Living at odds with this world

I’m currently reading through Daniel. Today I was focusing on these amazing and deeply challenging words from chapter 3: “But even if he does not [save Shadrach, Meshach and Abednego from the fiery furnance], we want you to know, Your Majesty, that we will not serve your gods or worship the image you have set up.” (3:18)


Nate Saint (1923-56) who was eventually martyred as a missionary to the Auca Indians in Ecuador said:

“The way I see it, we ought to be willing to die. In the military, we were taught that to obtain our objectives we had to be willing to be expendable. Missionaries face that same expendability”.

I would replace the word missionary with the word Christian!


Adoniram  Judson

“How great are my obligations to spend and be spent for Christ! What a privilege to be allowed to serve him … and suffer for him … But in myself, I am absolute nothingness. … Soon we shall be in heaven. Oh let us live as we shall then wish we had done!”

Is your vision to parochial?

Is your vision too small and parochial? How would you even know?

Psalm 67 is a great vision stretcher!

May God be gracious to us and bless us
    and make his face shine on us—
so that your ways may be known on earth,
    your salvation among all nations.

May the peoples praise you, God;
    may all the peoples praise you.
May the nations be glad and sing for joy,
    for you rule the peoples with equity
    and guide the nations of the earth.
May the peoples praise you, God;
    may all the peoples praise you.

The land yields its harvest;
    God, our God, blesses us.
May God bless us still,
    so that all the ends of the earth will fear him.

I am in chains for Christ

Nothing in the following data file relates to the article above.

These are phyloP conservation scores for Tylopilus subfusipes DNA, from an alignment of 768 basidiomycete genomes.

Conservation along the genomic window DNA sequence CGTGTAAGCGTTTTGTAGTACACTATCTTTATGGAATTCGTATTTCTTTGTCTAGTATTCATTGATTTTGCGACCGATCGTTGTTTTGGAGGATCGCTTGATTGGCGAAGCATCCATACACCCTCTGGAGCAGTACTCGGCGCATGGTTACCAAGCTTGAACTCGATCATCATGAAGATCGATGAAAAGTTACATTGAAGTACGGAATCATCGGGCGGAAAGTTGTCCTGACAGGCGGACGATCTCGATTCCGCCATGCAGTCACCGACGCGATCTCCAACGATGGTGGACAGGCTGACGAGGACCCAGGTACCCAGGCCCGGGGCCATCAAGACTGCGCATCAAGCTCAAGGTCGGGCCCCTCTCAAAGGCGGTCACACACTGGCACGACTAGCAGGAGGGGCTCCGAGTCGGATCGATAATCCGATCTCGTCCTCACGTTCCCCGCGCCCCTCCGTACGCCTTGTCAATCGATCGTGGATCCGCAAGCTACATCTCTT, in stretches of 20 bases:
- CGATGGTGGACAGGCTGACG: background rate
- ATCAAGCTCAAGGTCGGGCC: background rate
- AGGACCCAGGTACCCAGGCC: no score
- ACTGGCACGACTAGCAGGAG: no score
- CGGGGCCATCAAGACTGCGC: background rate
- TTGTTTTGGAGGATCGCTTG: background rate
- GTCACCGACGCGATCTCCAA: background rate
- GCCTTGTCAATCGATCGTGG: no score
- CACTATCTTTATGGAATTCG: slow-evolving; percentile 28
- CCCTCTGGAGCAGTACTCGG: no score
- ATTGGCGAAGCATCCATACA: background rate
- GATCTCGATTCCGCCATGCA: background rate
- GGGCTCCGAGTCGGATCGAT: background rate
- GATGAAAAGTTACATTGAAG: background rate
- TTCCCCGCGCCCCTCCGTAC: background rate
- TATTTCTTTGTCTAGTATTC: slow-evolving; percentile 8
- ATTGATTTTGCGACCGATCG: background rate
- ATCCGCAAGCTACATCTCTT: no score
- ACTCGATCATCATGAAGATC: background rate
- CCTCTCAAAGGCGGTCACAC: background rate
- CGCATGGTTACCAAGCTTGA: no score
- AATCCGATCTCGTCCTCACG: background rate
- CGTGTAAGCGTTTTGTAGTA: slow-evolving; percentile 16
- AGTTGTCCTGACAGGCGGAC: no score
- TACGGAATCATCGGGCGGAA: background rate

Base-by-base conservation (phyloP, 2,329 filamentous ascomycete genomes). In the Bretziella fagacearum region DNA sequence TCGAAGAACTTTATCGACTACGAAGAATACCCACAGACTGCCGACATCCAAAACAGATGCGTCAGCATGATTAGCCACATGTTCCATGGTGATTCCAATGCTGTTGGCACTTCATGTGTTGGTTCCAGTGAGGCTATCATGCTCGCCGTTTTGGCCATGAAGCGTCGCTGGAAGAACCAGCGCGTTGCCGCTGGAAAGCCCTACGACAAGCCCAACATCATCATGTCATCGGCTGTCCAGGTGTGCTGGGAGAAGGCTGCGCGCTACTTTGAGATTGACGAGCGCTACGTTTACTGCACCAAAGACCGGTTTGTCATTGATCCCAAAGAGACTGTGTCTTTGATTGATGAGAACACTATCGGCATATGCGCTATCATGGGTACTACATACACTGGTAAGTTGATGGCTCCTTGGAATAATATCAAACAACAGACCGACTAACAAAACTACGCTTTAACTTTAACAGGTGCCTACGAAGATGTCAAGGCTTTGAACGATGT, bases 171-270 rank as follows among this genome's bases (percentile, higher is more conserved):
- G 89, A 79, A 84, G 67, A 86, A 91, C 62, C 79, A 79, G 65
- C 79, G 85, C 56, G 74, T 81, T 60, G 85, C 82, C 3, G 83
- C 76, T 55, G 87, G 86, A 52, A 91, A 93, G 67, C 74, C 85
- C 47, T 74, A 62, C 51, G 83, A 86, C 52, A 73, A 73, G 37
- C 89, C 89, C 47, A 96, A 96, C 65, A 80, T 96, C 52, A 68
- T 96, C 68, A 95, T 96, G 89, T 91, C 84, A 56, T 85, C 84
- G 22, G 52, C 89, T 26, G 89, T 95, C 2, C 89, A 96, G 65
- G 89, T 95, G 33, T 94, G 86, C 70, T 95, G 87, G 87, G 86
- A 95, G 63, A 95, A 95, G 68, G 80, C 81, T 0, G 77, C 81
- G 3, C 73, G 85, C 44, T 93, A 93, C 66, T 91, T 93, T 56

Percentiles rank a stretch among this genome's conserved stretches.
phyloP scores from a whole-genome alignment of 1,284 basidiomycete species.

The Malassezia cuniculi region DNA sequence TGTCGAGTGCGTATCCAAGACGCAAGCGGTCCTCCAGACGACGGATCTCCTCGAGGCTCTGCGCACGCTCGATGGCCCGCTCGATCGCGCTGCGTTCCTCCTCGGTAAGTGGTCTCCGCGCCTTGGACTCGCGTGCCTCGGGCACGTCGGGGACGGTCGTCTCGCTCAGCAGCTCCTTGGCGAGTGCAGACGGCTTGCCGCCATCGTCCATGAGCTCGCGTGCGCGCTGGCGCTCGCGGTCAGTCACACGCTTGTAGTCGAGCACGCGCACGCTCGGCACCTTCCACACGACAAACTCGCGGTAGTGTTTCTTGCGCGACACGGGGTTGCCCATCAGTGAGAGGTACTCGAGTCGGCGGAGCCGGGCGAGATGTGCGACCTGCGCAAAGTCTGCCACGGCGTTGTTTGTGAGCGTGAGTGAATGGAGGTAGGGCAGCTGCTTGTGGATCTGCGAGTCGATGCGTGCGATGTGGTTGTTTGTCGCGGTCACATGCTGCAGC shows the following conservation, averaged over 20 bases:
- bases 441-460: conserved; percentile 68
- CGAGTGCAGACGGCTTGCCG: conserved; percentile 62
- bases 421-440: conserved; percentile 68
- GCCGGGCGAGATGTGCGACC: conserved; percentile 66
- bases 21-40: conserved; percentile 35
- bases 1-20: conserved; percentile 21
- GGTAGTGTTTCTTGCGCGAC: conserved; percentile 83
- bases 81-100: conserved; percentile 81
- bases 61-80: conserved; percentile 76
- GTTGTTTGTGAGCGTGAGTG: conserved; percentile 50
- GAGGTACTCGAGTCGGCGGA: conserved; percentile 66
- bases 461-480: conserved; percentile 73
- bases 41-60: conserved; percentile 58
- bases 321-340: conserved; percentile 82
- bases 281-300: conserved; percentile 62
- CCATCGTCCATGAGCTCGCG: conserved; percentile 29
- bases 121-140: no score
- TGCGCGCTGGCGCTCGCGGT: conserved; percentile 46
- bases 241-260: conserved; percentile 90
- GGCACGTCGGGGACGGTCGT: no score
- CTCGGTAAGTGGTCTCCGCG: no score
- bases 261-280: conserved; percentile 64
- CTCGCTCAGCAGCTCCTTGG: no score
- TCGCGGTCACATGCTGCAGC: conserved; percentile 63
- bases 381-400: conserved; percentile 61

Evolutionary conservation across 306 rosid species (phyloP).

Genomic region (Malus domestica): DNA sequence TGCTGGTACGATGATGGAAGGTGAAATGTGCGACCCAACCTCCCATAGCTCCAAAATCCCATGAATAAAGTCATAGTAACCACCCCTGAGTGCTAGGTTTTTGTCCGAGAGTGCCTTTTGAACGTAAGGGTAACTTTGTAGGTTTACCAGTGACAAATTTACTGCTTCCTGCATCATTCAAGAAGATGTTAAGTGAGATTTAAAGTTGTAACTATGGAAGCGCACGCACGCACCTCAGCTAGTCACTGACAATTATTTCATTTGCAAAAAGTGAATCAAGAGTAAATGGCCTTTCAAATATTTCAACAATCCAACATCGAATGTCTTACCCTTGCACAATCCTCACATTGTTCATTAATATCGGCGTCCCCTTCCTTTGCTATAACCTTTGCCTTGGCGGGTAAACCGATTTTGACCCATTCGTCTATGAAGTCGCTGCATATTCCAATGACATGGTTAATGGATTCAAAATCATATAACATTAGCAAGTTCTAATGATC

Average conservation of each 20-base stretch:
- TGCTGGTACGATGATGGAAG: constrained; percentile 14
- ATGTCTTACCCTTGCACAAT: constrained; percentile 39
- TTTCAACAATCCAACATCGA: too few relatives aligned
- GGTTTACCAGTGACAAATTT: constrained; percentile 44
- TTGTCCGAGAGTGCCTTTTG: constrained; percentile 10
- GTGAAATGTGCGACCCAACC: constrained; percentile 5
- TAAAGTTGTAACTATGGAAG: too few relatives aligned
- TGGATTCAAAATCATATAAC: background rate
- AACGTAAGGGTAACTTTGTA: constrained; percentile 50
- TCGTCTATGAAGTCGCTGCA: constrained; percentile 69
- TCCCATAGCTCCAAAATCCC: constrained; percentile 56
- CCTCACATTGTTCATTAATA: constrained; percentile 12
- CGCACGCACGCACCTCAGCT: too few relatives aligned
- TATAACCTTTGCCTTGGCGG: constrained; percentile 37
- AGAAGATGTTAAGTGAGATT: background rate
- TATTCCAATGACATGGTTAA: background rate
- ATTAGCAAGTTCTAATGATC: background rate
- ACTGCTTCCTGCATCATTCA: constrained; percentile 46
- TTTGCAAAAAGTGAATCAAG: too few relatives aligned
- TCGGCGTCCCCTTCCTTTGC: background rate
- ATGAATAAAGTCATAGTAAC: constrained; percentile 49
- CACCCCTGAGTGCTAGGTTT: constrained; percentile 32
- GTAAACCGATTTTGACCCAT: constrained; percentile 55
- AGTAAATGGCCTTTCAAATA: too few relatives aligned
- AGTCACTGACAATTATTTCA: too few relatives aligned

In my morning devotions, I’m currently working my way through Philippians in the company of Alec Motyer (through his excellent commentary). In Chapter 1:13-14, Paul is explaining how his suffering is advantageous for the advance of the gospel. Listen to how Alec Motyer unpacks this:

“He [Paul] did not see his suffering as an act of divine forgetfulness )’Why did God let this happen to me?’), nor as a dismissal from service (‘I was looking forward to years of usefulness, and look at me!’), nor as the work of Satan (‘I am afraid the devil has had his way this time’), but as the place of duty, the setting for service, the task appointed. When the solider came ‘on duty’ to guard Paul, did the apostle smile secretly and say to himself, ‘But he doesn’t know that I am here to guard him — for Christ’?”

How to live in a pluralistic society

“Always be prepared to give an answer to everyone who asks you to give the reason for the hope that you have. But do this with gentleness and respect, keeping a clear conscience, so that those who speak maliciously against your good behaviour in Christ may be ashamed of their slander.” 1 Peter 3:15-16

  • Engage in dialog (Don’t create a Christian ghetto for yourself)
  • Focus on the ‘hope that you have’ which is the main brushstrokes of the gospel message (Don’t get side-tracked by secondary issues)
  • Speak with gentleness and respect (something almost absent in our generation)
  • Let your lifestyle be a witness to your words as you life an exemplary life


There are no little places…

“I see how right Francis Schaeffer was when he said that there are no little places and no little people. If Jesus would choose the small, obscure town of Bethlehem as his birthplace and the better-known (but only because of its bad reputation) town of Nazareth—“Can anything good come out of Nazareth?” (John 1:46)—as his temporal home, and if he could choose to build his kingdom chiefly through people who were not wise or powerful or of noble birth (1 Corinthians 1:26), how dare I act or think or believe otherwise as I minister in his name!” Scott Sauls  from  From Weakness to Greatness